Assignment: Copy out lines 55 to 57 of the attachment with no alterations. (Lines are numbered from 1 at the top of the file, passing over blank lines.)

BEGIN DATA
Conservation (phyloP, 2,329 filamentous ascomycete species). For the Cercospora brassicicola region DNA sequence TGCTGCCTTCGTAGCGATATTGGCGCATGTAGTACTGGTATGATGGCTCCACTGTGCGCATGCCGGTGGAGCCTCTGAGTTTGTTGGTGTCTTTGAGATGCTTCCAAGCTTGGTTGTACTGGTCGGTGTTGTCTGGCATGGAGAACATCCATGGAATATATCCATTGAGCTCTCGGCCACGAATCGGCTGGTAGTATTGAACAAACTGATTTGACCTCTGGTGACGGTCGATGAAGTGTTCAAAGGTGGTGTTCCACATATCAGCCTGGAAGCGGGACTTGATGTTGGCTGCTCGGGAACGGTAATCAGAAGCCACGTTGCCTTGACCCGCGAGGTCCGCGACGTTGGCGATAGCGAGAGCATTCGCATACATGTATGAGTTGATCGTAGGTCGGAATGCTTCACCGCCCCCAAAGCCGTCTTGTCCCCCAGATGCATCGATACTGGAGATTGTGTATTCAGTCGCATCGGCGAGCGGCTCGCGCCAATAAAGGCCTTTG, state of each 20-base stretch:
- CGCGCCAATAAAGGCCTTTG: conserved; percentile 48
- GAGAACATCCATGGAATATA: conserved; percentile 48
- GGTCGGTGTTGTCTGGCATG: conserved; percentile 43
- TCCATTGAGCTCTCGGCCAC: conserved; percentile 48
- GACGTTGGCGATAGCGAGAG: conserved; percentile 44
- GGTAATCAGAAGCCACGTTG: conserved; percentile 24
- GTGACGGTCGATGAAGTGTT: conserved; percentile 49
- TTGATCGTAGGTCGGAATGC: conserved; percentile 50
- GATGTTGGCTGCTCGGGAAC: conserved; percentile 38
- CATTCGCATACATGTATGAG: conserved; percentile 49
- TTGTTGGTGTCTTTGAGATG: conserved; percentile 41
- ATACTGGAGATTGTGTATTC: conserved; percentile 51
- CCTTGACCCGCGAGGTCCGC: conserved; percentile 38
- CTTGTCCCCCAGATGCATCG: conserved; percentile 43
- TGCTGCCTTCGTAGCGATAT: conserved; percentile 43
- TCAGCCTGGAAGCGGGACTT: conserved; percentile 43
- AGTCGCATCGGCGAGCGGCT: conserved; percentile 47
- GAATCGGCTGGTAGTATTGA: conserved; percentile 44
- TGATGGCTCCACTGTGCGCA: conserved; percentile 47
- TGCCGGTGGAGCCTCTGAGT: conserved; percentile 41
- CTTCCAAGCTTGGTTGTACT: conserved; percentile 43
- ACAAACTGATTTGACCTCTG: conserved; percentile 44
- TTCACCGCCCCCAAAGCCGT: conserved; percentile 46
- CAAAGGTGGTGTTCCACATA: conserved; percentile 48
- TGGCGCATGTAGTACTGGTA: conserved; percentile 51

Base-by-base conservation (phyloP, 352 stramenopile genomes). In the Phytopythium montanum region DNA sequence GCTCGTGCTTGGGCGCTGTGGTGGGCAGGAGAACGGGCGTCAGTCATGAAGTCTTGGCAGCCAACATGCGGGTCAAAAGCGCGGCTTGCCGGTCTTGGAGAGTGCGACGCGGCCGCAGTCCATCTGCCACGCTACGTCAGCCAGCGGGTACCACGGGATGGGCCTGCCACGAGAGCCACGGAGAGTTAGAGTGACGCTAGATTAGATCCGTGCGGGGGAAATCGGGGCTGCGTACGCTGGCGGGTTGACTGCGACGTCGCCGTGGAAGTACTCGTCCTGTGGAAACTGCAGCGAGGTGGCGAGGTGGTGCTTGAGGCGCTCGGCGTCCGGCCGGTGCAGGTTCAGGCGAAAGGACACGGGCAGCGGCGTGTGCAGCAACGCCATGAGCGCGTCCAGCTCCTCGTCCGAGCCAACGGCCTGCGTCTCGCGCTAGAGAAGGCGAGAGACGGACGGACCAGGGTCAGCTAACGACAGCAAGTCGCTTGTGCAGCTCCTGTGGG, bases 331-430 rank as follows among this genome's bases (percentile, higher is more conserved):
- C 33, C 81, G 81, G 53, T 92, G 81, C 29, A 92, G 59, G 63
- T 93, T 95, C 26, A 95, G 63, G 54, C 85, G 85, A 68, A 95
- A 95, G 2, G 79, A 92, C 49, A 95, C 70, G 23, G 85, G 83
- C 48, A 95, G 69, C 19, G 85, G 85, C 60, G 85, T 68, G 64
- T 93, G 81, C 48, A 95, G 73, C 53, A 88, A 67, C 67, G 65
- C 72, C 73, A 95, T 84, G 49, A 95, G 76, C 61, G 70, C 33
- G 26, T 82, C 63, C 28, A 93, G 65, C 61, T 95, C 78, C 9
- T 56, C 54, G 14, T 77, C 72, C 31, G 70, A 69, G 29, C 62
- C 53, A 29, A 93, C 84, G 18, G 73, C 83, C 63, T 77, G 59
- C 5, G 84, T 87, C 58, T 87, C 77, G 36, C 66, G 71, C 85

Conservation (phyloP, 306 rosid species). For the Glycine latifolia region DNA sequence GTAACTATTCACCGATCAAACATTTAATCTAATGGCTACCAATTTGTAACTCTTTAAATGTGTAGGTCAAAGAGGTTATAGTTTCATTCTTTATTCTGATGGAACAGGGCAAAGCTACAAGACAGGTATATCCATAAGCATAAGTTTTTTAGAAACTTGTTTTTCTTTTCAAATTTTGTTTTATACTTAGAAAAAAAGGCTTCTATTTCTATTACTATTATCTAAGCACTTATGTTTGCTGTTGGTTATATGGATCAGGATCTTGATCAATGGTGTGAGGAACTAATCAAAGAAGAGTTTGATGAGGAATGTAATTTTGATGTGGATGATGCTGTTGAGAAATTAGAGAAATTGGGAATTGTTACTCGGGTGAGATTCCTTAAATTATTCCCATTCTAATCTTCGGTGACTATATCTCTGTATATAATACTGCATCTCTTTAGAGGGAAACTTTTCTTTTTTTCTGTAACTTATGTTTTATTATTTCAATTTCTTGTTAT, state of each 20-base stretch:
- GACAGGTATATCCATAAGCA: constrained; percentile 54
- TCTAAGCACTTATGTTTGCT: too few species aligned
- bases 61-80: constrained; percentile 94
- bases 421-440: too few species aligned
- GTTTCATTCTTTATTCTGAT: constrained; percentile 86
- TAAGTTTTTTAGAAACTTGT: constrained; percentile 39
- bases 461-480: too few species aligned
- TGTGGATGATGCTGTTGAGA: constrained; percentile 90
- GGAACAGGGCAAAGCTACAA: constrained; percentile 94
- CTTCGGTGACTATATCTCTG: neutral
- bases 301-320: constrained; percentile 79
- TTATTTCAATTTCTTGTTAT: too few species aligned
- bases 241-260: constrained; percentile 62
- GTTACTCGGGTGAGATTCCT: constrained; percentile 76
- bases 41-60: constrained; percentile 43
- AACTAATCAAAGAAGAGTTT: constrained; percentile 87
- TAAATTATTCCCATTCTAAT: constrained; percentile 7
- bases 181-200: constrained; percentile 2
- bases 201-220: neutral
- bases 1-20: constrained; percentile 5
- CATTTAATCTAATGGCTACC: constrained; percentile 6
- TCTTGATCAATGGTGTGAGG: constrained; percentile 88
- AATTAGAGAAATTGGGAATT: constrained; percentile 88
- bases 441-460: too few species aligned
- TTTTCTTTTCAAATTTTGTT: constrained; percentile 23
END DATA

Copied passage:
- TAAATTATTCCCATTCTAAT: constrained; percentile 7
- bases 181-200: constrained; percentile 2
- bases 201-220: neutral